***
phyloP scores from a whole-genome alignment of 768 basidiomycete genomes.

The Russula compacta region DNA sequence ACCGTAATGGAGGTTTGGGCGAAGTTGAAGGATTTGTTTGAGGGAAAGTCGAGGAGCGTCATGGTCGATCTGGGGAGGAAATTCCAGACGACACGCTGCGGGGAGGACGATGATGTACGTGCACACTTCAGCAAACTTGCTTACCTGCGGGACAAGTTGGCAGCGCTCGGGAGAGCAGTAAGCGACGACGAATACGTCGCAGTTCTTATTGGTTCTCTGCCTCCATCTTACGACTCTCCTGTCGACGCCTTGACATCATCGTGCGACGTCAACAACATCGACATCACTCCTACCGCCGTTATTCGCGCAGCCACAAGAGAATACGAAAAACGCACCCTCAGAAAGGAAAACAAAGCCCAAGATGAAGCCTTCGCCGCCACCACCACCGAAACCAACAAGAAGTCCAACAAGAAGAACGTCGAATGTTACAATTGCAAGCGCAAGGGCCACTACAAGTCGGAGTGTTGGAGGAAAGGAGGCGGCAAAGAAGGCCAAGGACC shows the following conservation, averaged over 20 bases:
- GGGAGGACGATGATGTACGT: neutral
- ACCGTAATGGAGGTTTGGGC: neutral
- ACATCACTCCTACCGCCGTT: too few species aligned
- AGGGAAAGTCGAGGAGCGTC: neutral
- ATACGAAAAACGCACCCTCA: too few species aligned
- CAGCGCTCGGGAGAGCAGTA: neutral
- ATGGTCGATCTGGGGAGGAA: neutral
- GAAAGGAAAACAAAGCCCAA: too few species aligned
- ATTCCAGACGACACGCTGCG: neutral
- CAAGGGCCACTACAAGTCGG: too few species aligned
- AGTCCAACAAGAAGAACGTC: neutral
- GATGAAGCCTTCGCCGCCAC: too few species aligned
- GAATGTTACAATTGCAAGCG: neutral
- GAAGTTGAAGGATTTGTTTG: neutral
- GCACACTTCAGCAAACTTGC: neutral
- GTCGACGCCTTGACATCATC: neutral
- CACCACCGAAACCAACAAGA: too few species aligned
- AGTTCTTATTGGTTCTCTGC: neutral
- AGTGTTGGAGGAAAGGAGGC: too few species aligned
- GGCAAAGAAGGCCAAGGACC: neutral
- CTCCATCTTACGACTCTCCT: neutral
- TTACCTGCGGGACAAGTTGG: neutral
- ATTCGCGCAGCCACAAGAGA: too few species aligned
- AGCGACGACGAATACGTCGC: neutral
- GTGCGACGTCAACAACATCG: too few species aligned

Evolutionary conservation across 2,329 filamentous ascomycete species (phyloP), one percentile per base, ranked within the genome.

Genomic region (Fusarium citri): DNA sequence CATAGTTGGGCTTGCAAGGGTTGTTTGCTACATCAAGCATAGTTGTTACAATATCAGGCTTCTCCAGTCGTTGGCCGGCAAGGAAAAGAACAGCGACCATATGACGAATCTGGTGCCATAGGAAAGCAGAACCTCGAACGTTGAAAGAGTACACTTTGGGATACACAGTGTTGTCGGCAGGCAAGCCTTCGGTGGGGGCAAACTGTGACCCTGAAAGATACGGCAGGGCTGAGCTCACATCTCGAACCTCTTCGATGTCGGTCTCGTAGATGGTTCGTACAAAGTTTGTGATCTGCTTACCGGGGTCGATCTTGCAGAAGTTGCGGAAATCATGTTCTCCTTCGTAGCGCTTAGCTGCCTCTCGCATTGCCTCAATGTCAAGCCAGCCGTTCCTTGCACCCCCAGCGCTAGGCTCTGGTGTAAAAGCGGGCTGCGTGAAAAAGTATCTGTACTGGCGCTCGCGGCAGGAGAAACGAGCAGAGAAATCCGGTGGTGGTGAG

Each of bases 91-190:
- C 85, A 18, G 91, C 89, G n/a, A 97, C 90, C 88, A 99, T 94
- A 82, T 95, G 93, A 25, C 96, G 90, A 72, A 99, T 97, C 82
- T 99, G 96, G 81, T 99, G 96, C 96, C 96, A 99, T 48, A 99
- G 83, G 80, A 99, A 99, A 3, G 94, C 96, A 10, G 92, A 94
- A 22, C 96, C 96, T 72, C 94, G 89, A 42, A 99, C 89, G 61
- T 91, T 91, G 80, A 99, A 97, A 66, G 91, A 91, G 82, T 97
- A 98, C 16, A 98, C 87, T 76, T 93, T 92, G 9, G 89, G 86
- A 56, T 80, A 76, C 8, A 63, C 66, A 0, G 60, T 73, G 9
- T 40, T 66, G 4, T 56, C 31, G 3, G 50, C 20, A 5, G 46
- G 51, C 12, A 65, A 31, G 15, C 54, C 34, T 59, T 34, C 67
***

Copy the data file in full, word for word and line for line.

phyloP scores from a whole-genome alignment of 768 basidiomycete genomes.

The Russula compacta region DNA sequence ACCGTAATGGAGGTTTGGGCGAAGTTGAAGGATTTGTTTGAGGGAAAGTCGAGGAGCGTCATGGTCGATCTGGGGAGGAAATTCCAGACGACACGCTGCGGGGAGGACGATGATGTACGTGCACACTTCAGCAAACTTGCTTACCTGCGGGACAAGTTGGCAGCGCTCGGGAGAGCAGTAAGCGACGACGAATACGTCGCAGTTCTTATTGGTTCTCTGCCTCCATCTTACGACTCTCCTGTCGACGCCTTGACATCATCGTGCGACGTCAACAACATCGACATCACTCCTACCGCCGTTATTCGCGCAGCCACAAGAGAATACGAAAAACGCACCCTCAGAAAGGAAAACAAAGCCCAAGATGAAGCCTTCGCCGCCACCACCACCGAAACCAACAAGAAGTCCAACAAGAAGAACGTCGAATGTTACAATTGCAAGCGCAAGGGCCACTACAAGTCGGAGTGTTGGAGGAAAGGAGGCGGCAAAGAAGGCCAAGGACC shows the following conservation, averaged over 20 bases:
- GGGAGGACGATGATGTACGT: neutral
- ACCGTAATGGAGGTTTGGGC: neutral
- ACATCACTCCTACCGCCGTT: too few species aligned
- AGGGAAAGTCGAGGAGCGTC: neutral
- ATACGAAAAACGCACCCTCA: too few species aligned
- CAGCGCTCGGGAGAGCAGTA: neutral
- ATGGTCGATCTGGGGAGGAA: neutral
- GAAAGGAAAACAAAGCCCAA: too few species aligned
- ATTCCAGACGACACGCTGCG: neutral
- CAAGGGCCACTACAAGTCGG: too few species aligned
- AGTCCAACAAGAAGAACGTC: neutral
- GATGAAGCCTTCGCCGCCAC: too few species aligned
- GAATGTTACAATTGCAAGCG: neutral
- GAAGTTGAAGGATTTGTTTG: neutral
- GCACACTTCAGCAAACTTGC: neutral
- GTCGACGCCTTGACATCATC: neutral
- CACCACCGAAACCAACAAGA: too few species aligned
- AGTTCTTATTGGTTCTCTGC: neutral
- AGTGTTGGAGGAAAGGAGGC: too few species aligned
- GGCAAAGAAGGCCAAGGACC: neutral
- CTCCATCTTACGACTCTCCT: neutral
- TTACCTGCGGGACAAGTTGG: neutral
- ATTCGCGCAGCCACAAGAGA: too few species aligned
- AGCGACGACGAATACGTCGC: neutral
- GTGCGACGTCAACAACATCG: too few species aligned

Evolutionary conservation across 2,329 filamentous ascomycete species (phyloP), one percentile per base, ranked within the genome.

Genomic region (Fusarium citri): DNA sequence CATAGTTGGGCTTGCAAGGGTTGTTTGCTACATCAAGCATAGTTGTTACAATATCAGGCTTCTCCAGTCGTTGGCCGGCAAGGAAAAGAACAGCGACCATATGACGAATCTGGTGCCATAGGAAAGCAGAACCTCGAACGTTGAAAGAGTACACTTTGGGATACACAGTGTTGTCGGCAGGCAAGCCTTCGGTGGGGGCAAACTGTGACCCTGAAAGATACGGCAGGGCTGAGCTCACATCTCGAACCTCTTCGATGTCGGTCTCGTAGATGGTTCGTACAAAGTTTGTGATCTGCTTACCGGGGTCGATCTTGCAGAAGTTGCGGAAATCATGTTCTCCTTCGTAGCGCTTAGCTGCCTCTCGCATTGCCTCAATGTCAAGCCAGCCGTTCCTTGCACCCCCAGCGCTAGGCTCTGGTGTAAAAGCGGGCTGCGTGAAAAAGTATCTGTACTGGCGCTCGCGGCAGGAGAAACGAGCAGAGAAATCCGGTGGTGGTGAG

Each of bases 91-190:
- C 85, A 18, G 91, C 89, G n/a, A 97, C 90, C 88, A 99, T 94
- A 82, T 95, G 93, A 25, C 96, G 90, A 72, A 99, T 97, C 82
- T 99, G 96, G 81, T 99, G 96, C 96, C 96, A 99, T 48, A 99
- G 83, G 80, A 99, A 99, A 3, G 94, C 96, A 10, G 92, A 94
- A 22, C 96, C 96, T 72, C 94, G 89, A 42, A 99, C 89, G 61
- T 91, T 91, G 80, A 99, A 97, A 66, G 91, A 91, G 82, T 97
- A 98, C 16, A 98, C 87, T 76, T 93, T 92, G 9, G 89, G 86
- A 56, T 80, A 76, C 8, A 63, C 66, A 0, G 60, T 73, G 9
- T 40, T 66, G 4, T 56, C 31, G 3, G 50, C 20, A 5, G 46
- G 51, C 12, A 65, A 31, G 15, C 54, C 34, T 59, T 34, C 67